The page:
Airways of CF Patients Show High Prevalence of Fungi: Study

Microbiota changes over time, is different in men and women, youth and adults

Margarida Maia, PhD avatar

by Margarida Maia, PhD |

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An illustration of a person's airways.

Most people with cystic fibrosis (CF) have fungi in their airways, but the fungi may come and go in waves of activity, a Spanish study suggests.

The study, “Fungal microbiota dynamics and its geographical, age and gender variability in patients with cystic fibrosis,” was published in Clinical Microbiology and Infection.

CF results in a thick and sticky mucus that builds up in certain organs of the body. When it builds up in the lungs, it can block the airways and make it hard to breathe. It also can trap germs and make infections more likely.

While it’s well known which bacteria can thrive and multiply in the airways of people of CF, less is known about fungi.

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A team of researchers in Spain collected sputum samples from 45 patients (24 female, 21 male) at four different hospitals in the country. Sputum, or phlegm, is a thick type of mucus.

A total of 180 sputum samples were collected over a one-year period at intervals of three or six months from 25 adults and 20 children. None had a history of pneumonia caused by the fungus Pneumocystis jirovecii, which most commonly affects people with a weakened immune system, or any invasive fungal disease.

A sputum culture, which is a test to see what germs may be growing in the sputum, revealed the presence of fungi in 44 of the 45 patients and in 119 sputum samples.

Of the 45 patients, 19 (42.2%) always tested positive at each of the sampling moments and one (2.2%) remained negative over the full follow-up period. The remaining 25 (55.6%) tested either positive or negative depending on the time of sampling, indicating that fungi may go through “multiple cycles of clearance and colonization,” the researchers wrote.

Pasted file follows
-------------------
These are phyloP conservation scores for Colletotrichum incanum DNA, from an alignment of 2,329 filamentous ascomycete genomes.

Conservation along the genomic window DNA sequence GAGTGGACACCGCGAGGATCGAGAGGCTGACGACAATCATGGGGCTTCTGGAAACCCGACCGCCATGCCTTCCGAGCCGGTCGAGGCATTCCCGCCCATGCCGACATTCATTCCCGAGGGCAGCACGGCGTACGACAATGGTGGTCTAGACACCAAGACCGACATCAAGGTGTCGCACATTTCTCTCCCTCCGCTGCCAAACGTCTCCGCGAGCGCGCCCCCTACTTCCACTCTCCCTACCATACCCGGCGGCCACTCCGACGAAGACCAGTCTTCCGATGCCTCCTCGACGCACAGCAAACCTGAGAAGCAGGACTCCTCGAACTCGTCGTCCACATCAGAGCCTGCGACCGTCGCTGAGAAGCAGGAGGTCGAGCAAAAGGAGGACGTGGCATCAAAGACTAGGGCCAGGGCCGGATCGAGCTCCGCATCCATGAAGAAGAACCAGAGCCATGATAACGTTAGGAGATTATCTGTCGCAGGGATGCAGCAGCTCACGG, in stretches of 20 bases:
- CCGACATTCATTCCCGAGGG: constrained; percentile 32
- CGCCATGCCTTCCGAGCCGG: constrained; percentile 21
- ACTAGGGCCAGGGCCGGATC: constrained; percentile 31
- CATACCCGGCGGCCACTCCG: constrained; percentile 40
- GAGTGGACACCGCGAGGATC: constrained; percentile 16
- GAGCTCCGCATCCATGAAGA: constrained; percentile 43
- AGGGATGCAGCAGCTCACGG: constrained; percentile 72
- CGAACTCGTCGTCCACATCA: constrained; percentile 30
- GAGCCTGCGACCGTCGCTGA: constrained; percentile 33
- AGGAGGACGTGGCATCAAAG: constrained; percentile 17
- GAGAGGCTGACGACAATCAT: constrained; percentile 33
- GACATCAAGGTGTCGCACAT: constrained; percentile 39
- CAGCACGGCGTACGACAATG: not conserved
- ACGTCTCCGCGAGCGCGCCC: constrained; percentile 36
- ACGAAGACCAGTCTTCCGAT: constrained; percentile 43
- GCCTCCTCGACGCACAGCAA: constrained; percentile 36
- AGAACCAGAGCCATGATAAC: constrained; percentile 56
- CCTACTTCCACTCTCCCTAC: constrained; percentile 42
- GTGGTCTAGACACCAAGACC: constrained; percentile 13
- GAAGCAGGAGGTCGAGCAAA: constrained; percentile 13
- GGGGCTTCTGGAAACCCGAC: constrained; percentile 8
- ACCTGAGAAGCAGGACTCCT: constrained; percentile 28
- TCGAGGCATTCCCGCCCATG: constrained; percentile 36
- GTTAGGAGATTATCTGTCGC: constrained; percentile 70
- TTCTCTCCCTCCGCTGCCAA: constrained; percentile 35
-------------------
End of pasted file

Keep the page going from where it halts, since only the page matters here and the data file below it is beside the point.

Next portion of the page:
A total of 16 different groups (genera) of fungi were identified. The most common genera were Candida spp. (27.8%) and Pneumocystis spp. (24.4%), but other genera varied in proportion depending on the hospital where the samples were collected.

Aspergillus spp., which can cause an allergic reaction and worsen lung function in people with CF, was seen in few sputum samples, a finding the researchers called “striking.”

How common certain fungi were also varied by age. For example, Exophiala spp. was only found in adults, whereas Saccharomyces spp. was found in children and adolescents, but not in adults.

“What is observed for the bacterial microbiota is also true for the distribution of fungi: the fungal microbiota changes significantly with age in patients with CF,” the researchers wrote. The microbiota refers to the collection of all germs living in a certain environment.

Some fungi were more common in females. For example, Aspergillus spp. and Exophiala spp. were only found in a small number of female patients, whereas Candida spp. was more common in males.

“Further larger prospective studies are required to confirm these findings and define their clinical relevance,” the researchers concluded.

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